Enoksson M, Möller-Westerberg C, Wicher G, Fallon PG, Forsberg-Nilsson K, Lunderius-Andersson C, Nilsson G
Blood 121 (3) 530-536 [2013-01-17; online 2012-10-23]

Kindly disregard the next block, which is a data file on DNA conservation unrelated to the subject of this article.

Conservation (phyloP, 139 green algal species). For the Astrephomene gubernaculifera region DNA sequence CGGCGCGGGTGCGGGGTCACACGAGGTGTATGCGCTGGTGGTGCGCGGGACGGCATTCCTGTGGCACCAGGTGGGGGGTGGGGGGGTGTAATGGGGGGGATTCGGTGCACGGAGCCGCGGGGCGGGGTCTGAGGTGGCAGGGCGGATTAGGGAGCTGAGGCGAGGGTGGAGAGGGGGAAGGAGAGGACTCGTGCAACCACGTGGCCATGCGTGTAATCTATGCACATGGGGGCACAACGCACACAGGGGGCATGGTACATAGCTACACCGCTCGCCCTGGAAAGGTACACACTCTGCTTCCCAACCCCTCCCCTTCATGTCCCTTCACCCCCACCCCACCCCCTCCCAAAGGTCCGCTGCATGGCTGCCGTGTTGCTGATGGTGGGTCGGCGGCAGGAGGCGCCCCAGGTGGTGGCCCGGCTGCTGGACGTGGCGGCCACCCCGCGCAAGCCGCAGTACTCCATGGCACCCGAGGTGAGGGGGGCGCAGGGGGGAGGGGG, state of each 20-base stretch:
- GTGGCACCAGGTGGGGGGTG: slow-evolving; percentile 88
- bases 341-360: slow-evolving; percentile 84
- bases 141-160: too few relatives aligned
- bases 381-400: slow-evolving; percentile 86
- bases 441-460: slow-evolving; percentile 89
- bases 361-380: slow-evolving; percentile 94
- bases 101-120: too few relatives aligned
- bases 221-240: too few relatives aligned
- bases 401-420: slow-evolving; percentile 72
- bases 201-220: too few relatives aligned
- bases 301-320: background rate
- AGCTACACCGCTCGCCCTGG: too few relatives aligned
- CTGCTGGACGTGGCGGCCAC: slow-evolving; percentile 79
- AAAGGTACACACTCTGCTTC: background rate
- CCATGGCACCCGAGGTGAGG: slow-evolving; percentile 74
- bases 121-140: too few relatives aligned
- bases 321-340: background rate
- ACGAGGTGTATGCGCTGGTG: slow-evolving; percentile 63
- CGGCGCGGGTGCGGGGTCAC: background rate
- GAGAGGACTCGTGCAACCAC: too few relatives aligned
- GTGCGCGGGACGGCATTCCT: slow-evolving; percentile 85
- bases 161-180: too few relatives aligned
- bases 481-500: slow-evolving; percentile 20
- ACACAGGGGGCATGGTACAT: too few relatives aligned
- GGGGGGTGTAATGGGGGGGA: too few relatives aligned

IL-33 is a recently discovered cytokine involved in induction of Th2 responses and functions as an alarmin. Despite numerous recent studies targeting IL-33, its role in vivo is incompletely understood. Here we investigated inflammatory responses to intraperitoneal IL-33 injections in wild-type and mast cell-deficient mice. We found that wild-type mice, but not mast cell-deficient W(sh)/W(sh) mice, respond to IL-33 treatment with neutrophil infiltration to the peritoneum, whereas other investigated cell types remained unchanged. In W(sh)/W(sh) mice, the IL-33-induced innate neutrophil response could be rescued by local reconstitution with wild-type but not with T1/ST2(-/-) mast cells, demonstrating a mast cell-dependent mechanism. Furthermore, we found this mechanism to be partially dependent on mast cell-derived TNF, as we observed reduced neutrophil infiltration in W(sh)/W(sh) mice reconstituted with TNF(-/-) bone marrow-derived mast cells compared with those reconstituted with wild-type bone marrow-derived mast cells. In agreement with our in vivo findings, we demonstrate that human neutrophils migrate toward the supernatant of IL-33-treated human mast cells. Taken together, our findings reveal that IL-33 activates mast cells in vivo to recruit neutrophils, a mechanism dependent on IL-33R expression on peritoneal mast cells. Mast cells activated in vivo by IL-33 probably play an important role in inflammatory reactions.